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From Exposure to Infection: The Biology of HIV Transmission

Fall 2011

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One way HIV is transmitted is through sex -- but how does the virus infect someone after they have been exposed to HIV during sex?

In this article, we will follow the journey that HIV takes from the time someone is first exposed to the virus through to infection. Along the way, we will identify various factors that increase or decrease the chances that the virus will cause an infection.

It Begins With an Exposure ...

The journey begins with an exposure. For an HIV exposure to pose a risk of infection, specific bodily fluids from an HIV-positive person need to come into contact with specific body parts of an HIV-negative person. This can happen during anal, vaginal or oral sex.

We know that if a person is HIV-positive, only some of their bodily fluids contain enough virus to transmit HIV sexually -- these include semen, pre-cum, vaginal fluid and rectal fluid.1 Blood also contains enough virus to transmit HIV, but it is not commonly involved in the sexual transmission of HIV.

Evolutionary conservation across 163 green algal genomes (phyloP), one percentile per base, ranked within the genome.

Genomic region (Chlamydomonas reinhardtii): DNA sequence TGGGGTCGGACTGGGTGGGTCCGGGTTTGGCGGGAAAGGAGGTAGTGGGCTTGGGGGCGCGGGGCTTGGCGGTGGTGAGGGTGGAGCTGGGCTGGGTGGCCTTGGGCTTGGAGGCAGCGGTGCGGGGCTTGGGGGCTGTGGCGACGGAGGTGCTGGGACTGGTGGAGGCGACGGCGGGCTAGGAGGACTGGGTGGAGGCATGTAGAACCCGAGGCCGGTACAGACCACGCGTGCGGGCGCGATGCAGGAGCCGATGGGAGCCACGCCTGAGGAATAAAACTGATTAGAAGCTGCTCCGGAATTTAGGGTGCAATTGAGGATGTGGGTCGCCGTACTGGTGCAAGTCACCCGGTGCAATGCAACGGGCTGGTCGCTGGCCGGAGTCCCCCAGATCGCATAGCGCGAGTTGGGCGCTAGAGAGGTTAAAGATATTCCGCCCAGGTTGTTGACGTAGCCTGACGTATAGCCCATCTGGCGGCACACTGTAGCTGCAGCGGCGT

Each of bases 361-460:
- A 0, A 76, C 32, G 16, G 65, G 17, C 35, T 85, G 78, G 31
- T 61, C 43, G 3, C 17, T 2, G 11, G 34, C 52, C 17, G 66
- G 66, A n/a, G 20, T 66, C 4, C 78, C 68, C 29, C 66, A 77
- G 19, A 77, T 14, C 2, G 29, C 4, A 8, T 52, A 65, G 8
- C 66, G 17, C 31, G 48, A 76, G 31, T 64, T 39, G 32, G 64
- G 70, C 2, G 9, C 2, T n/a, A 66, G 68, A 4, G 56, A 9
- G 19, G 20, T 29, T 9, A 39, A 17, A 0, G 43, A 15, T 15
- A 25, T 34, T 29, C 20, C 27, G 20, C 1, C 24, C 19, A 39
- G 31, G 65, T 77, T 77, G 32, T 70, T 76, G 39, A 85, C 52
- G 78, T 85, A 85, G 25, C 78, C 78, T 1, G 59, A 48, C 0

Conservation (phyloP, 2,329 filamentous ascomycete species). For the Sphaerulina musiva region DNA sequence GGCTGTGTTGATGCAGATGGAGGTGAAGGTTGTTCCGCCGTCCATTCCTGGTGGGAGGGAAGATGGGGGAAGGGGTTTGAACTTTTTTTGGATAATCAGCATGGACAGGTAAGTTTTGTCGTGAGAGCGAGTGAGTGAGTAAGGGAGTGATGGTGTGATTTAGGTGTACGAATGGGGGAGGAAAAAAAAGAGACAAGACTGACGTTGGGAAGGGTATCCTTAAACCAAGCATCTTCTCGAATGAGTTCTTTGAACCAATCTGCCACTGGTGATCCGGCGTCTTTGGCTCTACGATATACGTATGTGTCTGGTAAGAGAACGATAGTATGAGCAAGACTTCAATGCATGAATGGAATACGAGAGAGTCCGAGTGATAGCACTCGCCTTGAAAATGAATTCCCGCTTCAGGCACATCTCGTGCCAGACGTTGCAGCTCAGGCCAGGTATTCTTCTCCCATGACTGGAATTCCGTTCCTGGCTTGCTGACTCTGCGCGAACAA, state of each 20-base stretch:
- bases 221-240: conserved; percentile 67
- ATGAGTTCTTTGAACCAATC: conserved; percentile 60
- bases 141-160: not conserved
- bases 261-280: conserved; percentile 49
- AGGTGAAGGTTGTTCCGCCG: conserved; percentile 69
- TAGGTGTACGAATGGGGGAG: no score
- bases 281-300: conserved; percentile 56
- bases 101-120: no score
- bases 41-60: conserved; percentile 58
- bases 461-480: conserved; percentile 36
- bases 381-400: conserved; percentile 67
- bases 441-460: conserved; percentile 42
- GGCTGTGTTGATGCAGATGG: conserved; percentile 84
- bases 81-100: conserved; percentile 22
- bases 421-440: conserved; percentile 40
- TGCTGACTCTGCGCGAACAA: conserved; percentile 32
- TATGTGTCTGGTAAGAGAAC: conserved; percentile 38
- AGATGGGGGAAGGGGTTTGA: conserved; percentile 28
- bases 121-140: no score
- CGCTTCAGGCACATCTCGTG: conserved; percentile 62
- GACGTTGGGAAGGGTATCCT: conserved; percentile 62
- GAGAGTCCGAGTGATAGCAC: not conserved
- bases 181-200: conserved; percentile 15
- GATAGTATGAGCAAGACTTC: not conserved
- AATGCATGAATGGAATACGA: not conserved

The HIV in these fluids may cause infection if it enters the body of a sex partner. Most of the body's surfaces are "dry" skin (for example, on the arms and legs) -- these surfaces don't allow HIV to enter the body unless a cut or sore is present. However, other parts of the body are covered by "wet" skin, also known as mucous membranes, which are more vulnerable to HIV. The mucous membranes involved in the sexual transmission of HIV include the:

  • foreskin and urethra on the penis
  • cervix and vagina
  • anus and rectum
  • mouth and throat

A Closer Look at the Mucous Membranes

Let's take a closer look at the mucous membranes and find out why they are so vulnerable to HIV infection.

Whereas most of the skin on the body is covered with a protective layer of fibers that makes the skin "dry" and that HIV cannot cross unless there is a cut or sore, the mucous membranes are not covered with this protective layer of fibers because it would hinder their function. Without this protective layer, mucous membranes are more vulnerable and often the main "routes" that germs use to enter the body.